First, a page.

Inspiring Stories

Neonatal Nurses: the Sweetest Treats for Several NICU Families

Zucchini bread, banana bread, cookies and more. Baking is Anna Boldra’s therapy.

“When I can’t control what’s going on around me, I bake,” she said, “because that’s something I can control.”

And a few of the Neonatal Intensive Care Unit (NICU) nurses on the third floor at Methodist Women’s Hospital have become pretty experienced taste-testers of that therapy. Anna often brings treats to thank them.

“When I think of our nurses, I think of super amazing people who have super amazing jobs,” Anna said.

Not their first rodeo

To say that Anna and her husband, Kyle, are NICU veterans, might be an understatement. This is their third experience with a NICU baby. Libby (short for Elizabeth) was born at 29 weeks, weighing just over 3 pounds.

“Libby is so sweet. She really is. She loves to cuddle. She can be really sleepy, sometimes, but she’s just so, so sweet,” said Virginia O’Malley, RN, one of Libby’s primary NICU nurses.

With two brothers at home (Peyton, 4, born at 26 weeks and Parker, 2, born at 34 weeks), Libby has had to share Mom and Dad’s time and attention for more than nine weeks.

“When I’m here, I’m here,” Anna said. “When I’m at home, I’m at home. I can’t be worrying about what’s going on at the hospital. And that’s the biggest thing, having kids at home – I know that she’s under great care, here.”

Peace of mind and so much more 

The nurses have become so much more than peace of mind for Anna and Kyle.

Anna recalled a moment when one of Libby’s nurses, Haiden Brand, walked in and began making small talk. 

“And you know how it is, when you’re already trying to hold back tears for whatever reason, and someone just looks at you a certain way or says something? Cue the ugly crying,” Anna explained.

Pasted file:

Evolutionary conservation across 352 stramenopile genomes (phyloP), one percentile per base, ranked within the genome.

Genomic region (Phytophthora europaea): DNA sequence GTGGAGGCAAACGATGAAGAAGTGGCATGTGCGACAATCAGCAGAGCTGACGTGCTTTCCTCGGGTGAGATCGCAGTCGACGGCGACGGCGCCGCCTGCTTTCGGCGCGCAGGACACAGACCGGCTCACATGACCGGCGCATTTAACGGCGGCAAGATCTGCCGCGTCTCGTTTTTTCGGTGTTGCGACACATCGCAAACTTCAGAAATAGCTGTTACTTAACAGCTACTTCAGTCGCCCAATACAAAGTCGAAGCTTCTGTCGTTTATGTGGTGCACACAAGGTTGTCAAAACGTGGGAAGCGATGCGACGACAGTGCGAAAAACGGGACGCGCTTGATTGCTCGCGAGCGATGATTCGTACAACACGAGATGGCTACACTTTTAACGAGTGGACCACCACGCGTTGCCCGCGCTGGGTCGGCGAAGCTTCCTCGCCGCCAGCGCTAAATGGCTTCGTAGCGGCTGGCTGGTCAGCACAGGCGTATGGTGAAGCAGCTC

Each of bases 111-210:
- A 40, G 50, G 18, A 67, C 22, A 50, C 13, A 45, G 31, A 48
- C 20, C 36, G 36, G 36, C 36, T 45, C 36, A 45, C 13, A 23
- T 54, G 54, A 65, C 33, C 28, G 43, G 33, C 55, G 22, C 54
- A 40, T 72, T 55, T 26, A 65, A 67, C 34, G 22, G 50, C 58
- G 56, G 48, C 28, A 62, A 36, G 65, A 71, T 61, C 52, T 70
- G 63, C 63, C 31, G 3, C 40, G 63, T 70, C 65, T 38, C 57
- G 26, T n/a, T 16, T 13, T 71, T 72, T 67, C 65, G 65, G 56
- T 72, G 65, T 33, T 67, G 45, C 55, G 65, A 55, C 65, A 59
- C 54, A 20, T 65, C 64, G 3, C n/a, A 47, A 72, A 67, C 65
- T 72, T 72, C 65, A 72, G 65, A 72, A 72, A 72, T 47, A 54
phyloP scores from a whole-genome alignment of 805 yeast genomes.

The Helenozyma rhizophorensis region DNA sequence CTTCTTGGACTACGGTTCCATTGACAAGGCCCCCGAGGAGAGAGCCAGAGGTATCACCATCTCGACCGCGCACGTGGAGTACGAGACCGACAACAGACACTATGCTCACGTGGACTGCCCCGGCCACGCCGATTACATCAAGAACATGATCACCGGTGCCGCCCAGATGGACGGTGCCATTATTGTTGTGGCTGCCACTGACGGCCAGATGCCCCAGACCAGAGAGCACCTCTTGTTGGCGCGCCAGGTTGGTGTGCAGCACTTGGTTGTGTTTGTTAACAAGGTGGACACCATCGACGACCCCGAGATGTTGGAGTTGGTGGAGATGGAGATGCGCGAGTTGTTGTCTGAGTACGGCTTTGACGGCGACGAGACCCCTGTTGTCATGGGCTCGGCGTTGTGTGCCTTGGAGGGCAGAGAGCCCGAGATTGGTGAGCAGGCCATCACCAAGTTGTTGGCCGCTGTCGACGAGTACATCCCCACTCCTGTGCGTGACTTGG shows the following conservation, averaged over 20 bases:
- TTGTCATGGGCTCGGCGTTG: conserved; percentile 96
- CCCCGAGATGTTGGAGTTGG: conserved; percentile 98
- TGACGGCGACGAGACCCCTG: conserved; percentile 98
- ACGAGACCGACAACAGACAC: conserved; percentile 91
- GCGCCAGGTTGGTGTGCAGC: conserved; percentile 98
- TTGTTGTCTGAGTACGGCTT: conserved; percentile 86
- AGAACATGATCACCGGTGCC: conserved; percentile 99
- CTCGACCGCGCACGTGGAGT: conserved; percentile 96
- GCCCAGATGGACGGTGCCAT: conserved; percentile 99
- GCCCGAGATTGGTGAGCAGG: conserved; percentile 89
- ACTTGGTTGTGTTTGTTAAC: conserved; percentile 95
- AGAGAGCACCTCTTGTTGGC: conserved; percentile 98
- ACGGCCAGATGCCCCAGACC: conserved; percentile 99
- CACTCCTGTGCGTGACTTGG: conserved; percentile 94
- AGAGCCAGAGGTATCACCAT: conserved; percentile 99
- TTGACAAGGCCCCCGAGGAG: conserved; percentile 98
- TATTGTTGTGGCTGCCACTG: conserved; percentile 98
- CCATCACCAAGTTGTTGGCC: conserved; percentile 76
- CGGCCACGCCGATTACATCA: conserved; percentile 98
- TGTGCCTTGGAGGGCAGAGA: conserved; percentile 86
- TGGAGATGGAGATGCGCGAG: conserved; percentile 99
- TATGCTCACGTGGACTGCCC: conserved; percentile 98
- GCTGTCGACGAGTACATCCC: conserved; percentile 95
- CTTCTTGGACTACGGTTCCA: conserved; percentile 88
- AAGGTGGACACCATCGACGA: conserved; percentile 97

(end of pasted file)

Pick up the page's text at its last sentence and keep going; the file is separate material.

It was at that moment that Haiden gave Anna a big hug and just listened as Anna talked about some of her most overwhelming emotions and concerns.

“I said, ‘You know what, Haiden? If Libby didn’t come early, if she was born full-term, I never would have met you. She never would have met you.’ And that’s when Haiden shook her head and said, ‘Oh, I couldn’t imagine a world without knowing Libby.’ I’m like OK, we’re going to cry some more here,” Anna said with a laugh.

Dad was quick to chime in.

“And you know, I’m only here on the weekends, but I wouldn’t discount the relationships I’ve made with a few of the nurses because they’re so important,” Kyle said. “They know who you are when you walk in the door. They know which baby is yours.”

Building up babies and their families

It’s clear that the nurses have brought out the best, not only in now-6-pound Libby, but in her big-hearted parents, as well. Kyle’s face lights up when he talks about his wife.

“She’s superwoman,” he said. “She does it all. I just kind of stand back for support.”

The two parents are a team, no doubt, strengthened by the teamwork of their neonatal nurses. And while the nurses acknowledge appreciation from parents like Kyle and Anna, they admit that’s not why they do what they do.

“When you use your critical thinking skills to comfort a baby who can’t tell you what’s wrong,” Virginia said. “When you see that baby sound asleep, and they give you that little side smirk. That’s why. That’s my why.” 

As Virginia helped get Libby ready for discharge, she added, “And I would just like to say that I signed up to be Libby’s nurse well before the baked goods ever started showing up!”


Be sure and check out a couple more heartwarming stories on some of our great neonatal nurses, including a recap from the 2018 Methodist Women's Hospital NICU Reunion!

About the Author

Jessica Gill, a Content Strategist for Methodist Health System, is a former television news anchor and journalist. She has a passion for story-telling and illustrating Methodist’s Meaning of Care.

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